Results: Unscientific ebook poll
April 14, 2013
Using ebooks-some basic questions
|I have an ereader (Kindle, iPad, Nook, etc.)|
|I buy my ebooks from a vendor (Amazon, Barnes and Noble, etc)|
|I borrow my ebooks from a library.|
|I didn’t know I could get ebooks from the library!|
|I do not have an ereader.|
|I plan to get an ereader in the next 6 months.|
|I like using my ereader.|
|I don’t like the idea of an ereader.|
|pollcode.com free polls|
Here are the results of my poll of my readers on e-book use:
There was a total of 16 votes, of which 10 people responded that they had a e-reader. Respondents could answer any questions applicable.
- Eight of those e-reader users like using their e-reader.
- Five people do not have an e-reader
- Three people don’t like the idea of an e-reader
- Eight of those who use e-readers buy books from a vendor, and seven of them get their e-reading materials from the library.
- One person did not realize that the library had e-books available to be downloaded and used like regular borrowing materials.
The impetus of this poll was to see how it stacked up against the Pew Libraries Report (found here.) The vast majority of those polled had e-readers, similar to the results of Pew that show more people having e-readers. However, is this because those using social media are more technology savvy and would be more likely to have such devices? Could it be an economic thing? Probably a combination of both.
I found it heartening that most of those who had an e-reader both bought from vendors AND used the library for e-reading materials. Pew also states that library users are more aware of this service than in the past; however, we still have a long way to go, both with patrons and with the publishers, to make this an integrated, seamless, and permanent service. Marketing still needs to go a long way to make sure that all our patrons know about the libraries’ support of e-reading.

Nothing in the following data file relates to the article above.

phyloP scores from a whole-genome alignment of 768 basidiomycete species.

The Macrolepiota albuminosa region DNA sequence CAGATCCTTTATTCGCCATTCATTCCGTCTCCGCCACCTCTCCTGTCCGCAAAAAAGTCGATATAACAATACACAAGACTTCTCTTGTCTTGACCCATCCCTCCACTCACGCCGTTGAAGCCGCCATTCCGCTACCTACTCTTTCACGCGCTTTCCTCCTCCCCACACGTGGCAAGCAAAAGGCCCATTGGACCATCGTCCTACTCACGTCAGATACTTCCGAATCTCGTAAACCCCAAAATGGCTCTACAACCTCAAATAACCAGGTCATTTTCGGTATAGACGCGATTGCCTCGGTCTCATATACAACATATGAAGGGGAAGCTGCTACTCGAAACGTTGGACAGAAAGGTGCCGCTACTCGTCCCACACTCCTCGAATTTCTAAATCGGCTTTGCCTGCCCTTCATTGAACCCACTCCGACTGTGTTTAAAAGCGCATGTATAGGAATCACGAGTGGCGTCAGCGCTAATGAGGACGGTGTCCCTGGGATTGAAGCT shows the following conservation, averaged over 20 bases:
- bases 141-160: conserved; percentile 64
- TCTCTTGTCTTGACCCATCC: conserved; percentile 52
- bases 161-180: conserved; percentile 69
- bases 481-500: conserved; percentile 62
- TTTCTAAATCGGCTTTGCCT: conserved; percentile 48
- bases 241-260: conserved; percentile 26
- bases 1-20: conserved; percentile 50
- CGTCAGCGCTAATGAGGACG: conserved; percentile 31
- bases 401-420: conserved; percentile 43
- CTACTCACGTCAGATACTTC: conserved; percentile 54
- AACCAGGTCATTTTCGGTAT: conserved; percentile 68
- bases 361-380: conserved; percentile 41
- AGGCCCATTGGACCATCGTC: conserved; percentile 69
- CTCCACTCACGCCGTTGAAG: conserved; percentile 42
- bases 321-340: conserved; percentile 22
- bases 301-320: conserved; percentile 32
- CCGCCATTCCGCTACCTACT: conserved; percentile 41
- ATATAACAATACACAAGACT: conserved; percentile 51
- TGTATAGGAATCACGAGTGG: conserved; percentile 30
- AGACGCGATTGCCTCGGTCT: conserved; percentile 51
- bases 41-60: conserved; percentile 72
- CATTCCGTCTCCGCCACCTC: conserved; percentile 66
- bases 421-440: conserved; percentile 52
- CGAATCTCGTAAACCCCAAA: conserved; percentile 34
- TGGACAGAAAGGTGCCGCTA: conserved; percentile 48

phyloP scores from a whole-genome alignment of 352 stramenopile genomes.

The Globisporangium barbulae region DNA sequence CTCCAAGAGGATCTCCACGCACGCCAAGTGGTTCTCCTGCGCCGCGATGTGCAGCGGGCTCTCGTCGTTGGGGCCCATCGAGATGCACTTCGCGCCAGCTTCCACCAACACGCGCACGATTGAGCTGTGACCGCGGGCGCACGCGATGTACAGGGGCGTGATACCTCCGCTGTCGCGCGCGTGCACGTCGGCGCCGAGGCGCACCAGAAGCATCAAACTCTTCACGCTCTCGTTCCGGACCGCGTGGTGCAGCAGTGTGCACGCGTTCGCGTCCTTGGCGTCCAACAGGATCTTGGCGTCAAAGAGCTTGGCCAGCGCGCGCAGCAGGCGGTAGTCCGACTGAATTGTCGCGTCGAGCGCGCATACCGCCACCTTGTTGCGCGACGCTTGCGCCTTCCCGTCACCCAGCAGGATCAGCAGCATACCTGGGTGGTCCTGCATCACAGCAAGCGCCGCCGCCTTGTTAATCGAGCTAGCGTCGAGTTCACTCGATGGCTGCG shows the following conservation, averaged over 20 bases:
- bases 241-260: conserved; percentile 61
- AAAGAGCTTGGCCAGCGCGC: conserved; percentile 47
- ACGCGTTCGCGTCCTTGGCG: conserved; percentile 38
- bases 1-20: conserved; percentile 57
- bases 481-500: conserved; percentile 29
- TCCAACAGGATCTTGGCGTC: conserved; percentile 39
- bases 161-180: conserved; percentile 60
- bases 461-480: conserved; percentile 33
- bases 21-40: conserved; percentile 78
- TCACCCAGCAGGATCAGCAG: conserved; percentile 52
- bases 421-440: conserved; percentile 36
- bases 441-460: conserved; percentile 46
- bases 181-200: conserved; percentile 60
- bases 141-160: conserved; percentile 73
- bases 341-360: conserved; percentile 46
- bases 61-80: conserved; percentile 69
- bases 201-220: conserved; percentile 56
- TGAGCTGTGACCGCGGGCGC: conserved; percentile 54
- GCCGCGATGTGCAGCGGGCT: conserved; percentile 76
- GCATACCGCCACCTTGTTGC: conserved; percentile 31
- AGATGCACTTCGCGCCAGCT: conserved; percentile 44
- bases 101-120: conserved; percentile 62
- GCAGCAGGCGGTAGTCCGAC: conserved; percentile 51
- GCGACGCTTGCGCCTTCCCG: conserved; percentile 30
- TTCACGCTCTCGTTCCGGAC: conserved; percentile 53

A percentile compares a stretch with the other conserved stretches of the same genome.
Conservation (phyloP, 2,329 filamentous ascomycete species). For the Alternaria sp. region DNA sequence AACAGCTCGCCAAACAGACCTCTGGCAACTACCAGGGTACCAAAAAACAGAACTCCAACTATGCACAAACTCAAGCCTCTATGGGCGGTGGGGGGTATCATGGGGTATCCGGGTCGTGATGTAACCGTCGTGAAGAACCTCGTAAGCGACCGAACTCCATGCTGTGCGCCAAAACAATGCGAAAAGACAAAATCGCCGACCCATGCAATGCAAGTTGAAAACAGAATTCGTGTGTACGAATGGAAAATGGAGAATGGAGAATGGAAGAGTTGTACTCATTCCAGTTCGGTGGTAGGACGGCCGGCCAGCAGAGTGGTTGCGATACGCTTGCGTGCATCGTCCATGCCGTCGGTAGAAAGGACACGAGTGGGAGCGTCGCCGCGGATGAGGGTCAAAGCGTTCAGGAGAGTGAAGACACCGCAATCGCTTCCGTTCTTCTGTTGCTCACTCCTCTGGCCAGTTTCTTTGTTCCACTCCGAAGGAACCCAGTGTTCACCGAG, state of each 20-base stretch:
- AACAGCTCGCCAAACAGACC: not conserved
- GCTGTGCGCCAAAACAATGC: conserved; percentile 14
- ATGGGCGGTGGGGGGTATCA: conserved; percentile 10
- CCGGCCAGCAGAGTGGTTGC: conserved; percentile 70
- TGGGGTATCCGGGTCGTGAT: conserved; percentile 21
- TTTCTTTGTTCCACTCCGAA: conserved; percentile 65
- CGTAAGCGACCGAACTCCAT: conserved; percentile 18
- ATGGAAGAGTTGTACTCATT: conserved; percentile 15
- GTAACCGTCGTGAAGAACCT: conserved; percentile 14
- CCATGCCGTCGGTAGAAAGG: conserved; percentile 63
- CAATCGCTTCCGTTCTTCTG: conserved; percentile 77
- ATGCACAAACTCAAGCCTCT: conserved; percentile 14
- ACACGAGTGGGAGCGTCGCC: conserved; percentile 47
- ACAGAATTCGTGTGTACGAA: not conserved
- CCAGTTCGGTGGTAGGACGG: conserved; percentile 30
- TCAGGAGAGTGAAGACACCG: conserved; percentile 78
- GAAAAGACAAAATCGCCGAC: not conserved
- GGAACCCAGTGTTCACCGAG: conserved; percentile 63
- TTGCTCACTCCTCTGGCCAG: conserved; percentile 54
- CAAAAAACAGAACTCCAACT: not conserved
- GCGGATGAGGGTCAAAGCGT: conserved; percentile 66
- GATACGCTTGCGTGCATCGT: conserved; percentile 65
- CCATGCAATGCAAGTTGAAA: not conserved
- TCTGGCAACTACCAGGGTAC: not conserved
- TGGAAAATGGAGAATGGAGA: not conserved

There is still some out there who don’t like the idea of e-readers. I used to think, being a lover of the printed word, that I could not rely solely on electronic formats. However, I do end up using both print and e-books equally. For me, sometimes I read something online and then download the work related to that interest. Other times, I will be perusing the bookstore and pick up something in print to read. I like both. The one thing, though, that I do miss is seeing a beloved book peeking at me from my bookshelves. It is a reminder of a pleasant time spent together, and that doesn’t often happen with my online bookshelf.
We may just reach a balance in the not-too-distant future. I am not sure I believe that everything will be online only, but maybe half and half, or 40% print, 60% e-book. It will be interesting to see how the later generations, who have different experiences and points of view and who grew up with the Internet, influence or embrace one, or both.
Conclusion: still some fear and lack of knowledge about e-readers, but e-books are here to stay. And that’s a good thing, as the important point is that people are reading, learning, thinking, and gaining knowledge. No matter the medium, the end result is a more educated populace.